Sunday Evening Book Post: Roses, Housekeeping, and the Internet

Last week I said that I was going to try to write a regular “Sunday Afternoon Book Post,” but let’s be realistic; there’s no way I’ll ever get it posted in the afternoon! So instead, how about a “Sunday Evening Book Post”?

I only finished one book this week, and it was really too small to be called a real book.  But it was lovely and it made me happy:

Old Roses

Old Roses p 1

Old Roses p 2

I picked it up on an Instagram book sale.  It was a little “extra”.  I’m trying not to do too many “little extras”, but I’m glad I got this one.  We keep saying year after year that we are going to yank out the ungainly, overgrown bushes in the front of the house and plant roses, but usually the vegetable garden takes precedence and rose-planting season comes and goes without a new rose bush.   A long time ago, I heard about David Austin roses (I’m linking to the American site, but if you go back to the main page there are sites for other countries, too) and decided that what I wanted was old English roses, not the spindly tea roses, which are — as I understand it — hard to grown down South anyway.

Old Roses is a handy little book for gardeners who want to know about the older rose cultivars from whence our modern roses come, but what I liked most about it were the conversational bits of history and art that were liberally woven through it. Biographies of the artists (most of the paintings, but not all, are by Redoute, the famous 18th century painter of roses), little discussions about the roses of the War of the Roses, and old recipes (“receipts”) to show how roses were used in the past made this book a really nice way to spend a quiet half-hour as I was putting the toddler to bed.  Rosarians, I think, have a reputation for being rather passionate and nit-picky about the history of their flowers, but this book was a nice introduction and I added another book about old roses to my ever-growing Goodreads to-read list:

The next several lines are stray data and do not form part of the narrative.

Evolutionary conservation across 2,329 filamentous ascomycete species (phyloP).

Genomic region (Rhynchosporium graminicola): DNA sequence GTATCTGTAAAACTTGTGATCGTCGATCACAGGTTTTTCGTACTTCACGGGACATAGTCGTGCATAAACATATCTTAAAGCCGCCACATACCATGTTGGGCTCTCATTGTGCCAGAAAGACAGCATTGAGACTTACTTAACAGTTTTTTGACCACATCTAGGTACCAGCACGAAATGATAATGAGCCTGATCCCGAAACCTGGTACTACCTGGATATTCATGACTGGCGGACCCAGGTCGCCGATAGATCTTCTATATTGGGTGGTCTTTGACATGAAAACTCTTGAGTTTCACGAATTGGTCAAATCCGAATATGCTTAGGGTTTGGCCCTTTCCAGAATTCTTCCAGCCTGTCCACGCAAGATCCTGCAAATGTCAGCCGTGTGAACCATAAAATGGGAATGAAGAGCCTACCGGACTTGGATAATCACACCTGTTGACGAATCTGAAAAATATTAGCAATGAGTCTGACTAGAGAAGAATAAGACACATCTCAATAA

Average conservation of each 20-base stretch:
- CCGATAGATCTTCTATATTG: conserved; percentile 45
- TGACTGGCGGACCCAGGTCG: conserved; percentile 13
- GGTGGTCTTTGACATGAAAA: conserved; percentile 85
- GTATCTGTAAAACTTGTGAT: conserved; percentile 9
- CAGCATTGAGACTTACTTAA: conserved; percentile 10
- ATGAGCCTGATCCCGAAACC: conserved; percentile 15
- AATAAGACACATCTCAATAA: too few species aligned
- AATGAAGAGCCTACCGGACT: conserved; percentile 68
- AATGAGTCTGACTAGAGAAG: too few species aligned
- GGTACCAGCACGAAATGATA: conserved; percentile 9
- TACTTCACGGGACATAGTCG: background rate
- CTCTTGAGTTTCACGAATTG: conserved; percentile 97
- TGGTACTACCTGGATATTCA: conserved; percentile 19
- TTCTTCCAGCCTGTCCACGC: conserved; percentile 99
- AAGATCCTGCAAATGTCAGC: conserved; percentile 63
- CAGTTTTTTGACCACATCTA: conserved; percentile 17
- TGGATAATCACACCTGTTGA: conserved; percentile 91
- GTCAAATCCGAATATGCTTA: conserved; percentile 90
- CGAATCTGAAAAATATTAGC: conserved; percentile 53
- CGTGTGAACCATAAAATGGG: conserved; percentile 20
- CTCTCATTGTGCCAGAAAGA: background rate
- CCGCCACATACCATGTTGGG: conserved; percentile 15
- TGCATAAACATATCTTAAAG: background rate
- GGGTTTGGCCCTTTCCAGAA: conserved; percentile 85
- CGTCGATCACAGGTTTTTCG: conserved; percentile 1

Although this book looks good as well, and is more history than gardening:

I imagine it will need to be added to my TBR list on Goodreads, too. I have 171 books on that list, beginning with books I added in 2009 when I first joined.  It’s where I put books I hear about that sound interesting so I won’t forget them. But then, too often, I go on acquiring and reading still other books and the TBR books continue to languish unread. I noticed recently that my TBR shelf looks more interesting than my “read” shelf, which put me out a bit. I think I’m going to have expand my goals to whittle that list down as well. As soon as I return to the library the Christmas book that magically appeared under somebody’s bed.